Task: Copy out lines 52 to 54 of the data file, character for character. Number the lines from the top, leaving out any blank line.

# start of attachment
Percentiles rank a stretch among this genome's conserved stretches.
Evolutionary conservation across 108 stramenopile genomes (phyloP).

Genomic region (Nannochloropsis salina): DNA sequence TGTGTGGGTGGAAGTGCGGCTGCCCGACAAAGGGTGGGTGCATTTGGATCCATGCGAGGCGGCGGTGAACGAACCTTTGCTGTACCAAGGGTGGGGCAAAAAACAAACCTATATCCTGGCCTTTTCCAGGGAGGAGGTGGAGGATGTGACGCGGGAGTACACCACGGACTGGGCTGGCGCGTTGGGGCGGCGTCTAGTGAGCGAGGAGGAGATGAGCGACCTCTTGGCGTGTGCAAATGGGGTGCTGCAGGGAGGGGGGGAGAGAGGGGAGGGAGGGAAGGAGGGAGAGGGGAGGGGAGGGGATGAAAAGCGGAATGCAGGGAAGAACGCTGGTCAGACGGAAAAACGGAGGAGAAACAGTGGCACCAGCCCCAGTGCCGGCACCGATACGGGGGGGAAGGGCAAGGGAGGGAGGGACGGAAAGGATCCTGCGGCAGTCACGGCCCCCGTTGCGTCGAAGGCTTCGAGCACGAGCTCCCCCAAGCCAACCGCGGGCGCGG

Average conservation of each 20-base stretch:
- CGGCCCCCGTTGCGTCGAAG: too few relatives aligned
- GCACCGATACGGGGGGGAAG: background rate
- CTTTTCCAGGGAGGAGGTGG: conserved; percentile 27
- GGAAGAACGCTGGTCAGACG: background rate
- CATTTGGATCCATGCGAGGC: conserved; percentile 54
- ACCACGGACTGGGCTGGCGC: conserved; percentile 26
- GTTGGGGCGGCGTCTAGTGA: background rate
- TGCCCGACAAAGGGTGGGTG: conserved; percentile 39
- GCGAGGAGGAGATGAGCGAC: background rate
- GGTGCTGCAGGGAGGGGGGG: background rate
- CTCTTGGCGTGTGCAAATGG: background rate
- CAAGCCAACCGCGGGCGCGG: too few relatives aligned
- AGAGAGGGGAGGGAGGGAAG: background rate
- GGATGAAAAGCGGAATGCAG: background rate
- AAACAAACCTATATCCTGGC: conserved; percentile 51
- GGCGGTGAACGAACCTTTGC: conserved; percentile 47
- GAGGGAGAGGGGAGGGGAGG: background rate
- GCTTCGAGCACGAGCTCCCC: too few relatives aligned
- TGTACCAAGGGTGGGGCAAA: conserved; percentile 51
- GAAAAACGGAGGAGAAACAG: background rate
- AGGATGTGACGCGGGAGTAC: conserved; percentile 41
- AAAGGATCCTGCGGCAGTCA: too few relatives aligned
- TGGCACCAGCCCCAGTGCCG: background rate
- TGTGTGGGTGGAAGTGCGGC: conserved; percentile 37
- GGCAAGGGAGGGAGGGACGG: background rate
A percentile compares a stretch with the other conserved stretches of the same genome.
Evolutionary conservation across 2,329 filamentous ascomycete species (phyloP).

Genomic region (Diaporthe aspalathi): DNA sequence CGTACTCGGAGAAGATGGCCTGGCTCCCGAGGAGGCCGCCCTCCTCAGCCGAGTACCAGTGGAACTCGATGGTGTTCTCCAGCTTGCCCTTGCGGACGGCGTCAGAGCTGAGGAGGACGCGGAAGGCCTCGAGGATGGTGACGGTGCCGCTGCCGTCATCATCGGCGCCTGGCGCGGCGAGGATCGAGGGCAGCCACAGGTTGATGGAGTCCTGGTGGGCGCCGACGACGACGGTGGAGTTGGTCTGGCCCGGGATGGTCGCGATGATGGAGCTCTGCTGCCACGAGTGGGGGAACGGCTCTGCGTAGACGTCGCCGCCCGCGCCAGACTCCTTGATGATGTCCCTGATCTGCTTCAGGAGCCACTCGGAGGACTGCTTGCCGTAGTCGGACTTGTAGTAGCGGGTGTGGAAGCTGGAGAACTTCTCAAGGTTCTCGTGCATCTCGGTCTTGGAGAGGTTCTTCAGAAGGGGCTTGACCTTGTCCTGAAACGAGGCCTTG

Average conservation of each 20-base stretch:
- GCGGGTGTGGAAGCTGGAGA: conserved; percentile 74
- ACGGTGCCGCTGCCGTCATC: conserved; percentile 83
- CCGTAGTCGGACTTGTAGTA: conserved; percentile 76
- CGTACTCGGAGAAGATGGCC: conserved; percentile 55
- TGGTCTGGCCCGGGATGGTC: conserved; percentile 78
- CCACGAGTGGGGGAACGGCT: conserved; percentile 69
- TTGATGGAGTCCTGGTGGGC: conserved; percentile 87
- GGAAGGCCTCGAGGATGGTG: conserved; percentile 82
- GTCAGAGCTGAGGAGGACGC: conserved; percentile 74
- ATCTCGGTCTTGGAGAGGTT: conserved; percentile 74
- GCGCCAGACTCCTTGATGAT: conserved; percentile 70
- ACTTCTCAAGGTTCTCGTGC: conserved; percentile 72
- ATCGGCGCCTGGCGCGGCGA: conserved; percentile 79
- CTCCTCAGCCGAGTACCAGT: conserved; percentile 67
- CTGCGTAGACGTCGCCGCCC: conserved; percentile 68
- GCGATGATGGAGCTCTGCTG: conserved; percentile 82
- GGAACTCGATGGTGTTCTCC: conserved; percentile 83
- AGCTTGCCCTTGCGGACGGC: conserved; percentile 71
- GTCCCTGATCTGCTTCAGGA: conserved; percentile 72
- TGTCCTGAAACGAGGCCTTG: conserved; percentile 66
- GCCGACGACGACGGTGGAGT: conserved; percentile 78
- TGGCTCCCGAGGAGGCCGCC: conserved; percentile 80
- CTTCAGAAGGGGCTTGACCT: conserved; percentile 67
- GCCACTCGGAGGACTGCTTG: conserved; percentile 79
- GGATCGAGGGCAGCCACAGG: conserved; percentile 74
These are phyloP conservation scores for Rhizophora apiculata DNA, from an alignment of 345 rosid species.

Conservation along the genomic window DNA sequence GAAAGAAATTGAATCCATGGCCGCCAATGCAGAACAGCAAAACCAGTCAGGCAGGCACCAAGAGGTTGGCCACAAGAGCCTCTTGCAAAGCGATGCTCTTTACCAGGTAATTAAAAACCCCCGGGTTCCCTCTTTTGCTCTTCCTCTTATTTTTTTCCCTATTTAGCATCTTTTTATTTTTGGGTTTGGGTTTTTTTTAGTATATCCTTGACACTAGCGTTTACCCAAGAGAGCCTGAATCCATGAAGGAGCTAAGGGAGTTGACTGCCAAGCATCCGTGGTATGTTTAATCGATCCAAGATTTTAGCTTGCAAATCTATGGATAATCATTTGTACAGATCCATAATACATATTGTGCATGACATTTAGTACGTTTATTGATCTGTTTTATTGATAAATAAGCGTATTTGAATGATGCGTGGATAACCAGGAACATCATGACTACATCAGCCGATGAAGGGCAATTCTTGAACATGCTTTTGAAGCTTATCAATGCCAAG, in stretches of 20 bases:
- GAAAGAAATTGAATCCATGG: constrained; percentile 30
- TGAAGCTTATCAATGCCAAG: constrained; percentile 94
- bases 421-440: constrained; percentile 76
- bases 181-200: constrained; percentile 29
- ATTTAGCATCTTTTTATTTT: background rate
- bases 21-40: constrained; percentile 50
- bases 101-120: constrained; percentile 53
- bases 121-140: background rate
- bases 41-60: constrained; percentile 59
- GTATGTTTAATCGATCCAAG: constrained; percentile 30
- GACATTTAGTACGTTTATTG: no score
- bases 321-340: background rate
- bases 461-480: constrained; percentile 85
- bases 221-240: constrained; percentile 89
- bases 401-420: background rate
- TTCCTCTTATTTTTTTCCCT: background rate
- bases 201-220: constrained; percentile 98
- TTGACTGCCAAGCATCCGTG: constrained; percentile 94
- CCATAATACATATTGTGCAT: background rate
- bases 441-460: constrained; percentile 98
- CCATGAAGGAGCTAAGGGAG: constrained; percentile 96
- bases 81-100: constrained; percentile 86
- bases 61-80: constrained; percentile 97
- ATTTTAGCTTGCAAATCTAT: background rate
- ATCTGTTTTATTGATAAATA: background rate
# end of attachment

- GTCCCTGATCTGCTTCAGGA: conserved; percentile 72
- TGTCCTGAAACGAGGCCTTG: conserved; percentile 66
- GCCGACGACGACGGTGGAGT: conserved; percentile 78